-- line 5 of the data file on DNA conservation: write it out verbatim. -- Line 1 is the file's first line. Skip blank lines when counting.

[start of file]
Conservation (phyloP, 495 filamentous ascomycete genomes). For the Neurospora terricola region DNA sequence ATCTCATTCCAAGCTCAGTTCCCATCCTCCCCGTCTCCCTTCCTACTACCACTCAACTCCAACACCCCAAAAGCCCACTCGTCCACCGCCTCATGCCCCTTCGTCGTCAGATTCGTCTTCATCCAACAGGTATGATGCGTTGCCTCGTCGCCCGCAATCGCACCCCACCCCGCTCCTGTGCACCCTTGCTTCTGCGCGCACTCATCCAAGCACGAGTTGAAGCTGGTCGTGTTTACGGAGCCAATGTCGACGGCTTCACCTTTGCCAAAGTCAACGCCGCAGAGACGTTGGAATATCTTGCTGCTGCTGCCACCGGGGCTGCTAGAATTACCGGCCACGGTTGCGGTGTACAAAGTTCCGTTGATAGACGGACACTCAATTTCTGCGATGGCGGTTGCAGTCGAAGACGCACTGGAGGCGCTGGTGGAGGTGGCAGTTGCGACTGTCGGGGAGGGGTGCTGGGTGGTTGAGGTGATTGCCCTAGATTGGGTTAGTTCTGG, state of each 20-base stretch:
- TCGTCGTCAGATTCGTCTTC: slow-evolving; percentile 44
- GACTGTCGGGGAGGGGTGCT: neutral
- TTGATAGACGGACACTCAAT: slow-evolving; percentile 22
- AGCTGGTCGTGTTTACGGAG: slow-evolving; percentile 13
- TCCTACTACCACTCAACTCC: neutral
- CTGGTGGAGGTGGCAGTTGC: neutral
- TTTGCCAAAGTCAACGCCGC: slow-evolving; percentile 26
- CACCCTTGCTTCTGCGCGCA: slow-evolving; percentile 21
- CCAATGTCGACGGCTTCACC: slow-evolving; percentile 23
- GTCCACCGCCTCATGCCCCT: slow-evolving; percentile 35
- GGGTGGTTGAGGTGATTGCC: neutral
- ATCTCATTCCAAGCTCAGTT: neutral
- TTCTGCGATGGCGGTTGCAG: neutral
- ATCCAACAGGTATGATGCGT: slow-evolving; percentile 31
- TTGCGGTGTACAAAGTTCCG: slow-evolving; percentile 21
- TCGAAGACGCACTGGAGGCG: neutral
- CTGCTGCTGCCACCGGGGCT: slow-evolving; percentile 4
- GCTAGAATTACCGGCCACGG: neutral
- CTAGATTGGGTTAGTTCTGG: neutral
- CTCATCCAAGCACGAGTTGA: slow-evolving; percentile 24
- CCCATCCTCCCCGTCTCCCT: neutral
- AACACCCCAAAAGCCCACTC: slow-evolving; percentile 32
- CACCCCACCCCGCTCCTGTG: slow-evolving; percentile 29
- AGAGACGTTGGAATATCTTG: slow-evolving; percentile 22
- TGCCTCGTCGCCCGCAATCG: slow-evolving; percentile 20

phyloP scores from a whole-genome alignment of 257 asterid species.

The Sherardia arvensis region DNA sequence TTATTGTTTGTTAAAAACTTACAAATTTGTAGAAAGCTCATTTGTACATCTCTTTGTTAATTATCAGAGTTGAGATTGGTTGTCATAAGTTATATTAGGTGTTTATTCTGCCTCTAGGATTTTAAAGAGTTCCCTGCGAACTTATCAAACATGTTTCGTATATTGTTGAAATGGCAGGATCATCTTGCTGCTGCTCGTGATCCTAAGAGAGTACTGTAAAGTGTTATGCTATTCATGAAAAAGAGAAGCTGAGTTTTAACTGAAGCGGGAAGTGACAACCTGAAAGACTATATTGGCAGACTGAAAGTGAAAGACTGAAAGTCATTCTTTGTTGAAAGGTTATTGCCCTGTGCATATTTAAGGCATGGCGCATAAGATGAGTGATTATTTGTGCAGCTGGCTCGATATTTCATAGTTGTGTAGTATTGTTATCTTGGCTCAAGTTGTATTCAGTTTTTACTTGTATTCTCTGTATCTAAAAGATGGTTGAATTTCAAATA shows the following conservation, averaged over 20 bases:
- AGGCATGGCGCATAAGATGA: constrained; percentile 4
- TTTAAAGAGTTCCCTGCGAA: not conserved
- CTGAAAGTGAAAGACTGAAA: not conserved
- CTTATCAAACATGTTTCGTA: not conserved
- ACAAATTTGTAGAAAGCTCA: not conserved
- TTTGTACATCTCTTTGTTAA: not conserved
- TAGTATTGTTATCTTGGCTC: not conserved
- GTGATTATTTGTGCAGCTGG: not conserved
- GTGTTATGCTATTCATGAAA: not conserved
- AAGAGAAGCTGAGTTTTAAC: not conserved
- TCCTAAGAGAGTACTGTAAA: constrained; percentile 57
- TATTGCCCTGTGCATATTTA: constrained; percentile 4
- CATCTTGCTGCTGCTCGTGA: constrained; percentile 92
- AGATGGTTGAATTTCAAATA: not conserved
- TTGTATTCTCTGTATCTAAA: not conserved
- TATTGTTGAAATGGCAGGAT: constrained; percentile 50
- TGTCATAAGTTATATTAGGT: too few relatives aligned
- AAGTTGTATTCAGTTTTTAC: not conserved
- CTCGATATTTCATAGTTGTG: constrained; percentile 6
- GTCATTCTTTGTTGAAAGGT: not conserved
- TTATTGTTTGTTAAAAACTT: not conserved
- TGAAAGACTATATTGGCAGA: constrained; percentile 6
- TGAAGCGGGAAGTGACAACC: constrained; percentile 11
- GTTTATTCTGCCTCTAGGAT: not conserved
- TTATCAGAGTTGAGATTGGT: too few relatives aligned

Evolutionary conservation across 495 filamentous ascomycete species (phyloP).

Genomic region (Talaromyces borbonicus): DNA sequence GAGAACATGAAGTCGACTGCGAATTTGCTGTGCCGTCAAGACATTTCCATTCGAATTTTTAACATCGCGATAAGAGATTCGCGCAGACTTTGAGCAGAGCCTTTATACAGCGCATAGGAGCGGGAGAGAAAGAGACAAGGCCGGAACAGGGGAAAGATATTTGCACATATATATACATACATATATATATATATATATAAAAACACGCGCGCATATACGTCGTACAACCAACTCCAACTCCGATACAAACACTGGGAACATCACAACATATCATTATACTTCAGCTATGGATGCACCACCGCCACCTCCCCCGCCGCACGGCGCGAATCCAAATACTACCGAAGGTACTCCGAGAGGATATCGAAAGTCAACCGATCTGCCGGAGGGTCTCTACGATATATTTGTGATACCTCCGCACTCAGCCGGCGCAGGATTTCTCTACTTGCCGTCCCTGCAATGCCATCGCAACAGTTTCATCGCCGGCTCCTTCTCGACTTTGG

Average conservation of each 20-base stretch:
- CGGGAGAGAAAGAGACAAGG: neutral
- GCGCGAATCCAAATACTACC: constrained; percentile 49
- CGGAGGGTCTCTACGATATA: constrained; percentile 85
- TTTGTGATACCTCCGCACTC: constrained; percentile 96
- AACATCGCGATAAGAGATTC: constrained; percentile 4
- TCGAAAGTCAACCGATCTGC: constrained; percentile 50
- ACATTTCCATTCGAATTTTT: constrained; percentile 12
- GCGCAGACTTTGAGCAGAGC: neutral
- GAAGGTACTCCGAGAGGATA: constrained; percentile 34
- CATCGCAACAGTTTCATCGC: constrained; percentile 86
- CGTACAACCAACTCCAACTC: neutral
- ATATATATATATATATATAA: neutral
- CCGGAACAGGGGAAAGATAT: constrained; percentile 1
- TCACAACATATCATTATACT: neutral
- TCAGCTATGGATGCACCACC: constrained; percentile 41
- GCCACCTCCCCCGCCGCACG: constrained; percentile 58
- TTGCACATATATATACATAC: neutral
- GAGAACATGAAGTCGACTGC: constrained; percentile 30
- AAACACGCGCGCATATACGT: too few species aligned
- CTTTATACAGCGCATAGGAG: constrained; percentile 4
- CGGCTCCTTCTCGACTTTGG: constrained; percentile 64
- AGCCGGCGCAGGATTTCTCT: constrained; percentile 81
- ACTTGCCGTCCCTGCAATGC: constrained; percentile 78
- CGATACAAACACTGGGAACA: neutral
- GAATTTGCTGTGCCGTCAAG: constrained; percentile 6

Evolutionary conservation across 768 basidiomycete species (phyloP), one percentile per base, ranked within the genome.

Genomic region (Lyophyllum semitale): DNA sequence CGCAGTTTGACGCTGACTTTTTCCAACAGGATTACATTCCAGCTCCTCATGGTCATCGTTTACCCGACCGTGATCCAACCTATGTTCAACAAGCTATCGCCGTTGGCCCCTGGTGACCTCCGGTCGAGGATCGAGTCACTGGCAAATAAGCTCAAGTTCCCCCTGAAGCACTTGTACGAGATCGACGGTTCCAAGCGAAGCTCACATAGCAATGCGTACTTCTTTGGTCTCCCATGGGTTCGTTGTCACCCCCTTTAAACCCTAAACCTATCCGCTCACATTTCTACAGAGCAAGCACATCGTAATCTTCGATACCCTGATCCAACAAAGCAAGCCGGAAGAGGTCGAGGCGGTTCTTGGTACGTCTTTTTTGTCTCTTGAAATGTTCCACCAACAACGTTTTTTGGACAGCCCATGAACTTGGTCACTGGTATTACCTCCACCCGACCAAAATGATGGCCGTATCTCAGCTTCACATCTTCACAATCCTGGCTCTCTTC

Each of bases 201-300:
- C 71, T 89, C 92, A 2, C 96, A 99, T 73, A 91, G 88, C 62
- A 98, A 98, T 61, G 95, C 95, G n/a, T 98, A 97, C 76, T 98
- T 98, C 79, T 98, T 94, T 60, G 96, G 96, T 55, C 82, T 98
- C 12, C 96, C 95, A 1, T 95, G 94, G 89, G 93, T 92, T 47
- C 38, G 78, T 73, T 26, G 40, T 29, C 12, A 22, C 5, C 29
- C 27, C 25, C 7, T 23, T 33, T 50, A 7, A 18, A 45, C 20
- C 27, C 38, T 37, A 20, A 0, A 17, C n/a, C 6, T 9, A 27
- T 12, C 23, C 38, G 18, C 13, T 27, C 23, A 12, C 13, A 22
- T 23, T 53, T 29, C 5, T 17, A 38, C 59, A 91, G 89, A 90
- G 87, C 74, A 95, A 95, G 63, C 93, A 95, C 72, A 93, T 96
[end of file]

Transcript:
- AGCTGGTCGTGTTTACGGAG: slow-evolving; percentile 13